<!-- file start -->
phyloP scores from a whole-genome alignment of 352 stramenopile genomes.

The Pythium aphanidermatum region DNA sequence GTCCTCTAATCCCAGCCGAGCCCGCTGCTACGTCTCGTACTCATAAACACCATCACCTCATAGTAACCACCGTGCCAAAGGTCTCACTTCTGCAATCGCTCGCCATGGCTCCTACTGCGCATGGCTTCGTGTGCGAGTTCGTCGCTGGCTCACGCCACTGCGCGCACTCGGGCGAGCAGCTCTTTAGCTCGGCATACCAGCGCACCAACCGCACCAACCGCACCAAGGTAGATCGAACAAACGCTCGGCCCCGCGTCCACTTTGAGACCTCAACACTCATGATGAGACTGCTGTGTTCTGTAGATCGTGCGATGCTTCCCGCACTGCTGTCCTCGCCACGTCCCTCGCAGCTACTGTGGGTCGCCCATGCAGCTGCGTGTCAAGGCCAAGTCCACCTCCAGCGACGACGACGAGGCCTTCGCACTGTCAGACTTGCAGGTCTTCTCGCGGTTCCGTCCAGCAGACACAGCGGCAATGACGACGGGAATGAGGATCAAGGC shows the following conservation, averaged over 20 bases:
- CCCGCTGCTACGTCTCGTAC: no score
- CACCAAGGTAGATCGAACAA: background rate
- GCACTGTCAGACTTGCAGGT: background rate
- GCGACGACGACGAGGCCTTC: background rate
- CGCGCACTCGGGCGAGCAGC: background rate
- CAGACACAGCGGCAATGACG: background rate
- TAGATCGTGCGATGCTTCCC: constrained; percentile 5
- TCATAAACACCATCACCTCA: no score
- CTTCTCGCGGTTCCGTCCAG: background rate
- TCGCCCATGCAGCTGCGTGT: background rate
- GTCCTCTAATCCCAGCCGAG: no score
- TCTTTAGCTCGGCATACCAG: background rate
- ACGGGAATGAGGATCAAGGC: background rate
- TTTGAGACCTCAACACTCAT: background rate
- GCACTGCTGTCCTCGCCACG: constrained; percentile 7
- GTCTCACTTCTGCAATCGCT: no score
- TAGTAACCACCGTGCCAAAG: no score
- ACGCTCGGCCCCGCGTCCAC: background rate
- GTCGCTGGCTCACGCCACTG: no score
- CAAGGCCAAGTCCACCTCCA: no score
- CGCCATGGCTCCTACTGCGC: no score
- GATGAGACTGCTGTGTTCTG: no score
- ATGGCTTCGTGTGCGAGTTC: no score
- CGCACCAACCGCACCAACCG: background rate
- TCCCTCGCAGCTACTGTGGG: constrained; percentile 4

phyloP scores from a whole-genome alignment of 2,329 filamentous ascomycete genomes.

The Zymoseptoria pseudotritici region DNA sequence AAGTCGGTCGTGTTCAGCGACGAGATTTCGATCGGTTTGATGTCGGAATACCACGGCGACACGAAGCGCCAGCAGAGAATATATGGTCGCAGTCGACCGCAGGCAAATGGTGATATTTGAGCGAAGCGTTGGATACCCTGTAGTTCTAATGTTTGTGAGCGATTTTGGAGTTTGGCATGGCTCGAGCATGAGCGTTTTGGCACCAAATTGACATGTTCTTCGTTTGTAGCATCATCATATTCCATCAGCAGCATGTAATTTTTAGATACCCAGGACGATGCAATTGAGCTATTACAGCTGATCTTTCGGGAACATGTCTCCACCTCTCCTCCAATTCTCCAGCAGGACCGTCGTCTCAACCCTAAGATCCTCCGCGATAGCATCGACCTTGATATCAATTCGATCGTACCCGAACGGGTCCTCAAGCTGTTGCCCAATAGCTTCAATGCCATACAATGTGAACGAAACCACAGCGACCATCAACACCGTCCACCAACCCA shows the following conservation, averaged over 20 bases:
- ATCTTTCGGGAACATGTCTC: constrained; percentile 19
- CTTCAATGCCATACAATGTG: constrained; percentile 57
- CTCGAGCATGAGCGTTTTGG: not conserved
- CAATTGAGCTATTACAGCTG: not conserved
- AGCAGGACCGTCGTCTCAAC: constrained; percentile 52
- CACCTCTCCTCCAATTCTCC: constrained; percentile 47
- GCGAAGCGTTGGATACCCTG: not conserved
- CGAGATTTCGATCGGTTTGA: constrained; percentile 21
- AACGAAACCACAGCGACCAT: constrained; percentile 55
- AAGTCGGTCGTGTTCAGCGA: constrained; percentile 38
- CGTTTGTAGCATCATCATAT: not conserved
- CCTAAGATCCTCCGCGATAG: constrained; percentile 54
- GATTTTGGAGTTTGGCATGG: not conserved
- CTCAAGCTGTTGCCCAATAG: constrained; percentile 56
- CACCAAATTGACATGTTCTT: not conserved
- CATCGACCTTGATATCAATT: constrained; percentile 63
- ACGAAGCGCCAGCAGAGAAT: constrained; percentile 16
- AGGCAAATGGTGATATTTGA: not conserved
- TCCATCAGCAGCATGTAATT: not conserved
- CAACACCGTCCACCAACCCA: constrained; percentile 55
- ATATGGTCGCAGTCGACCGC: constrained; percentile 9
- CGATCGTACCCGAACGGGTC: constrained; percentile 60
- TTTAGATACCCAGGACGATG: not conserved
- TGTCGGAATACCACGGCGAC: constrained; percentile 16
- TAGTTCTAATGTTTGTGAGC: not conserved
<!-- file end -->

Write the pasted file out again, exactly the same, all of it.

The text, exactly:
phyloP scores from a whole-genome alignment of 352 stramenopile genomes.

The Pythium aphanidermatum region DNA sequence GTCCTCTAATCCCAGCCGAGCCCGCTGCTACGTCTCGTACTCATAAACACCATCACCTCATAGTAACCACCGTGCCAAAGGTCTCACTTCTGCAATCGCTCGCCATGGCTCCTACTGCGCATGGCTTCGTGTGCGAGTTCGTCGCTGGCTCACGCCACTGCGCGCACTCGGGCGAGCAGCTCTTTAGCTCGGCATACCAGCGCACCAACCGCACCAACCGCACCAAGGTAGATCGAACAAACGCTCGGCCCCGCGTCCACTTTGAGACCTCAACACTCATGATGAGACTGCTGTGTTCTGTAGATCGTGCGATGCTTCCCGCACTGCTGTCCTCGCCACGTCCCTCGCAGCTACTGTGGGTCGCCCATGCAGCTGCGTGTCAAGGCCAAGTCCACCTCCAGCGACGACGACGAGGCCTTCGCACTGTCAGACTTGCAGGTCTTCTCGCGGTTCCGTCCAGCAGACACAGCGGCAATGACGACGGGAATGAGGATCAAGGC shows the following conservation, averaged over 20 bases:
- CCCGCTGCTACGTCTCGTAC: no score
- CACCAAGGTAGATCGAACAA: background rate
- GCACTGTCAGACTTGCAGGT: background rate
- GCGACGACGACGAGGCCTTC: background rate
- CGCGCACTCGGGCGAGCAGC: background rate
- CAGACACAGCGGCAATGACG: background rate
- TAGATCGTGCGATGCTTCCC: constrained; percentile 5
- TCATAAACACCATCACCTCA: no score
- CTTCTCGCGGTTCCGTCCAG: background rate
- TCGCCCATGCAGCTGCGTGT: background rate
- GTCCTCTAATCCCAGCCGAG: no score
- TCTTTAGCTCGGCATACCAG: background rate
- ACGGGAATGAGGATCAAGGC: background rate
- TTTGAGACCTCAACACTCAT: background rate
- GCACTGCTGTCCTCGCCACG: constrained; percentile 7
- GTCTCACTTCTGCAATCGCT: no score
- TAGTAACCACCGTGCCAAAG: no score
- ACGCTCGGCCCCGCGTCCAC: background rate
- GTCGCTGGCTCACGCCACTG: no score
- CAAGGCCAAGTCCACCTCCA: no score
- CGCCATGGCTCCTACTGCGC: no score
- GATGAGACTGCTGTGTTCTG: no score
- ATGGCTTCGTGTGCGAGTTC: no score
- CGCACCAACCGCACCAACCG: background rate
- TCCCTCGCAGCTACTGTGGG: constrained; percentile 4

phyloP scores from a whole-genome alignment of 2,329 filamentous ascomycete genomes.

The Zymoseptoria pseudotritici region DNA sequence AAGTCGGTCGTGTTCAGCGACGAGATTTCGATCGGTTTGATGTCGGAATACCACGGCGACACGAAGCGCCAGCAGAGAATATATGGTCGCAGTCGACCGCAGGCAAATGGTGATATTTGAGCGAAGCGTTGGATACCCTGTAGTTCTAATGTTTGTGAGCGATTTTGGAGTTTGGCATGGCTCGAGCATGAGCGTTTTGGCACCAAATTGACATGTTCTTCGTTTGTAGCATCATCATATTCCATCAGCAGCATGTAATTTTTAGATACCCAGGACGATGCAATTGAGCTATTACAGCTGATCTTTCGGGAACATGTCTCCACCTCTCCTCCAATTCTCCAGCAGGACCGTCGTCTCAACCCTAAGATCCTCCGCGATAGCATCGACCTTGATATCAATTCGATCGTACCCGAACGGGTCCTCAAGCTGTTGCCCAATAGCTTCAATGCCATACAATGTGAACGAAACCACAGCGACCATCAACACCGTCCACCAACCCA shows the following conservation, averaged over 20 bases:
- ATCTTTCGGGAACATGTCTC: constrained; percentile 19
- CTTCAATGCCATACAATGTG: constrained; percentile 57
- CTCGAGCATGAGCGTTTTGG: not conserved
- CAATTGAGCTATTACAGCTG: not conserved
- AGCAGGACCGTCGTCTCAAC: constrained; percentile 52
- CACCTCTCCTCCAATTCTCC: constrained; percentile 47
- GCGAAGCGTTGGATACCCTG: not conserved
- CGAGATTTCGATCGGTTTGA: constrained; percentile 21
- AACGAAACCACAGCGACCAT: constrained; percentile 55
- AAGTCGGTCGTGTTCAGCGA: constrained; percentile 38
- CGTTTGTAGCATCATCATAT: not conserved
- CCTAAGATCCTCCGCGATAG: constrained; percentile 54
- GATTTTGGAGTTTGGCATGG: not conserved
- CTCAAGCTGTTGCCCAATAG: constrained; percentile 56
- CACCAAATTGACATGTTCTT: not conserved
- CATCGACCTTGATATCAATT: constrained; percentile 63
- ACGAAGCGCCAGCAGAGAAT: constrained; percentile 16
- AGGCAAATGGTGATATTTGA: not conserved
- TCCATCAGCAGCATGTAATT: not conserved
- CAACACCGTCCACCAACCCA: constrained; percentile 55
- ATATGGTCGCAGTCGACCGC: constrained; percentile 9
- CGATCGTACCCGAACGGGTC: constrained; percentile 60
- TTTAGATACCCAGGACGATG: not conserved
- TGTCGGAATACCACGGCGAC: constrained; percentile 16
- TAGTTCTAATGTTTGTGAGC: not conserved